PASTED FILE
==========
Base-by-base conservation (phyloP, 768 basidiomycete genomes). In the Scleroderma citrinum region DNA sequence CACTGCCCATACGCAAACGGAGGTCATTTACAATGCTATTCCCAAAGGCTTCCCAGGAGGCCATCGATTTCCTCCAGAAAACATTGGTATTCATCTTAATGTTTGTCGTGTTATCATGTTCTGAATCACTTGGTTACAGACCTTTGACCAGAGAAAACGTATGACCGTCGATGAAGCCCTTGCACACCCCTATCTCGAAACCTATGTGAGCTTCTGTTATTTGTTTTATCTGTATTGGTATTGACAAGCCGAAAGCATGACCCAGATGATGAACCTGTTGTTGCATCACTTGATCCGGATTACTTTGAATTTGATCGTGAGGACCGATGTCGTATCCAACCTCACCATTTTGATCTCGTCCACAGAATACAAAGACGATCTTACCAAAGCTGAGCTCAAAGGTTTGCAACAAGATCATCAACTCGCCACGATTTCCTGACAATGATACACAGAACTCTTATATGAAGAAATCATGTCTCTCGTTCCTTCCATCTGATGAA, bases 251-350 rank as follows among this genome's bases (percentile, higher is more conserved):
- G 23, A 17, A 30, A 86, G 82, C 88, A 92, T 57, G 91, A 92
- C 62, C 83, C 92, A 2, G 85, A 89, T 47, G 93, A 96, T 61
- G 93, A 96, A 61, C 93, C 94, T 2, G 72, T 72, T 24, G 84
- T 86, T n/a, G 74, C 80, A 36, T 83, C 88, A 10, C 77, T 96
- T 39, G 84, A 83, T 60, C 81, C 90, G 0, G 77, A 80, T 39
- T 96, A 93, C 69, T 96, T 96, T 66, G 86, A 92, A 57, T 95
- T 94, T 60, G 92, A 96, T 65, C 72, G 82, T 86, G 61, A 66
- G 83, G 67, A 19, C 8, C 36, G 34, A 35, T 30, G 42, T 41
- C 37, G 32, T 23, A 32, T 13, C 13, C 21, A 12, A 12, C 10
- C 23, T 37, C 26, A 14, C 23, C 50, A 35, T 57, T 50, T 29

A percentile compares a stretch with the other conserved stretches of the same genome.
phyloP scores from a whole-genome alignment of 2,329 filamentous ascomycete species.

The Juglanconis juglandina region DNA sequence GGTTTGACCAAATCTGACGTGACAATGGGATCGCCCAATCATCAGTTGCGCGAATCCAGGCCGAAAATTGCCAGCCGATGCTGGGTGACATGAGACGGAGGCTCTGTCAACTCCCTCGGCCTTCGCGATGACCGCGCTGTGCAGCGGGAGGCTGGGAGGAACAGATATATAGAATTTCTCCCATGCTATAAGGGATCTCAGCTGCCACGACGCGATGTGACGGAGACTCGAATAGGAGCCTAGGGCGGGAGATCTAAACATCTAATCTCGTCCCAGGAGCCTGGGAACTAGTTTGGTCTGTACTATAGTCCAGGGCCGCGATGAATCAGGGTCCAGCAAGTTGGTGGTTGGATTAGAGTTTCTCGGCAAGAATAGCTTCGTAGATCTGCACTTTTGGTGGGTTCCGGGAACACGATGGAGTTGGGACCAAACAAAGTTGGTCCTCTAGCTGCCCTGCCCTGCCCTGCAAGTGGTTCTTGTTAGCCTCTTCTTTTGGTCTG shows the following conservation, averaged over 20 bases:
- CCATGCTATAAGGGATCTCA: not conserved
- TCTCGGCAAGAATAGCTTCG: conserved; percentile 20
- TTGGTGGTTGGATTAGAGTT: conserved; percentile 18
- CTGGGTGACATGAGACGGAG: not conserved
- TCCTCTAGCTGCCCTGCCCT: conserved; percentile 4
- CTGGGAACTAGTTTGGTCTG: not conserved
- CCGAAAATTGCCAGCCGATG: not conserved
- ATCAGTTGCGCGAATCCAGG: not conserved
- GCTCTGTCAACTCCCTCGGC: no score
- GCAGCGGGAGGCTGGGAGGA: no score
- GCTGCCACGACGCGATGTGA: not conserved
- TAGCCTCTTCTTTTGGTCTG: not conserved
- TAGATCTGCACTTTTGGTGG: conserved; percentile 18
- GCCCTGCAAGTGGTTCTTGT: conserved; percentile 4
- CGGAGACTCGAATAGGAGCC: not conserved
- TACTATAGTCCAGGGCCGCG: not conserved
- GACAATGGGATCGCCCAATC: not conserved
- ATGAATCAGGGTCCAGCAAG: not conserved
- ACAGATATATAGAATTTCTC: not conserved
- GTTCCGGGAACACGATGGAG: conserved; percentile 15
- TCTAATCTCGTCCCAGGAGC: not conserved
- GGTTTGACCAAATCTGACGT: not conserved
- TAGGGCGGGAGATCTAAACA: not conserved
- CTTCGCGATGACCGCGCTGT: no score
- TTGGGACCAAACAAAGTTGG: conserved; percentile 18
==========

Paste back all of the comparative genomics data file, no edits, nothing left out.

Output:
Base-by-base conservation (phyloP, 768 basidiomycete genomes). In the Scleroderma citrinum region DNA sequence CACTGCCCATACGCAAACGGAGGTCATTTACAATGCTATTCCCAAAGGCTTCCCAGGAGGCCATCGATTTCCTCCAGAAAACATTGGTATTCATCTTAATGTTTGTCGTGTTATCATGTTCTGAATCACTTGGTTACAGACCTTTGACCAGAGAAAACGTATGACCGTCGATGAAGCCCTTGCACACCCCTATCTCGAAACCTATGTGAGCTTCTGTTATTTGTTTTATCTGTATTGGTATTGACAAGCCGAAAGCATGACCCAGATGATGAACCTGTTGTTGCATCACTTGATCCGGATTACTTTGAATTTGATCGTGAGGACCGATGTCGTATCCAACCTCACCATTTTGATCTCGTCCACAGAATACAAAGACGATCTTACCAAAGCTGAGCTCAAAGGTTTGCAACAAGATCATCAACTCGCCACGATTTCCTGACAATGATACACAGAACTCTTATATGAAGAAATCATGTCTCTCGTTCCTTCCATCTGATGAA, bases 251-350 rank as follows among this genome's bases (percentile, higher is more conserved):
- G 23, A 17, A 30, A 86, G 82, C 88, A 92, T 57, G 91, A 92
- C 62, C 83, C 92, A 2, G 85, A 89, T 47, G 93, A 96, T 61
- G 93, A 96, A 61, C 93, C 94, T 2, G 72, T 72, T 24, G 84
- T 86, T n/a, G 74, C 80, A 36, T 83, C 88, A 10, C 77, T 96
- T 39, G 84, A 83, T 60, C 81, C 90, G 0, G 77, A 80, T 39
- T 96, A 93, C 69, T 96, T 96, T 66, G 86, A 92, A 57, T 95
- T 94, T 60, G 92, A 96, T 65, C 72, G 82, T 86, G 61, A 66
- G 83, G 67, A 19, C 8, C 36, G 34, A 35, T 30, G 42, T 41
- C 37, G 32, T 23, A 32, T 13, C 13, C 21, A 12, A 12, C 10
- C 23, T 37, C 26, A 14, C 23, C 50, A 35, T 57, T 50, T 29

A percentile compares a stretch with the other conserved stretches of the same genome.
phyloP scores from a whole-genome alignment of 2,329 filamentous ascomycete species.

The Juglanconis juglandina region DNA sequence GGTTTGACCAAATCTGACGTGACAATGGGATCGCCCAATCATCAGTTGCGCGAATCCAGGCCGAAAATTGCCAGCCGATGCTGGGTGACATGAGACGGAGGCTCTGTCAACTCCCTCGGCCTTCGCGATGACCGCGCTGTGCAGCGGGAGGCTGGGAGGAACAGATATATAGAATTTCTCCCATGCTATAAGGGATCTCAGCTGCCACGACGCGATGTGACGGAGACTCGAATAGGAGCCTAGGGCGGGAGATCTAAACATCTAATCTCGTCCCAGGAGCCTGGGAACTAGTTTGGTCTGTACTATAGTCCAGGGCCGCGATGAATCAGGGTCCAGCAAGTTGGTGGTTGGATTAGAGTTTCTCGGCAAGAATAGCTTCGTAGATCTGCACTTTTGGTGGGTTCCGGGAACACGATGGAGTTGGGACCAAACAAAGTTGGTCCTCTAGCTGCCCTGCCCTGCCCTGCAAGTGGTTCTTGTTAGCCTCTTCTTTTGGTCTG shows the following conservation, averaged over 20 bases:
- CCATGCTATAAGGGATCTCA: not conserved
- TCTCGGCAAGAATAGCTTCG: conserved; percentile 20
- TTGGTGGTTGGATTAGAGTT: conserved; percentile 18
- CTGGGTGACATGAGACGGAG: not conserved
- TCCTCTAGCTGCCCTGCCCT: conserved; percentile 4
- CTGGGAACTAGTTTGGTCTG: not conserved
- CCGAAAATTGCCAGCCGATG: not conserved
- ATCAGTTGCGCGAATCCAGG: not conserved
- GCTCTGTCAACTCCCTCGGC: no score
- GCAGCGGGAGGCTGGGAGGA: no score
- GCTGCCACGACGCGATGTGA: not conserved
- TAGCCTCTTCTTTTGGTCTG: not conserved
- TAGATCTGCACTTTTGGTGG: conserved; percentile 18
- GCCCTGCAAGTGGTTCTTGT: conserved; percentile 4
- CGGAGACTCGAATAGGAGCC: not conserved
- TACTATAGTCCAGGGCCGCG: not conserved
- GACAATGGGATCGCCCAATC: not conserved
- ATGAATCAGGGTCCAGCAAG: not conserved
- ACAGATATATAGAATTTCTC: not conserved
- GTTCCGGGAACACGATGGAG: conserved; percentile 15
- TCTAATCTCGTCCCAGGAGC: not conserved
- GGTTTGACCAAATCTGACGT: not conserved
- TAGGGCGGGAGATCTAAACA: not conserved
- CTTCGCGATGACCGCGCTGT: no score
- TTGGGACCAAACAAAGTTGG: conserved; percentile 18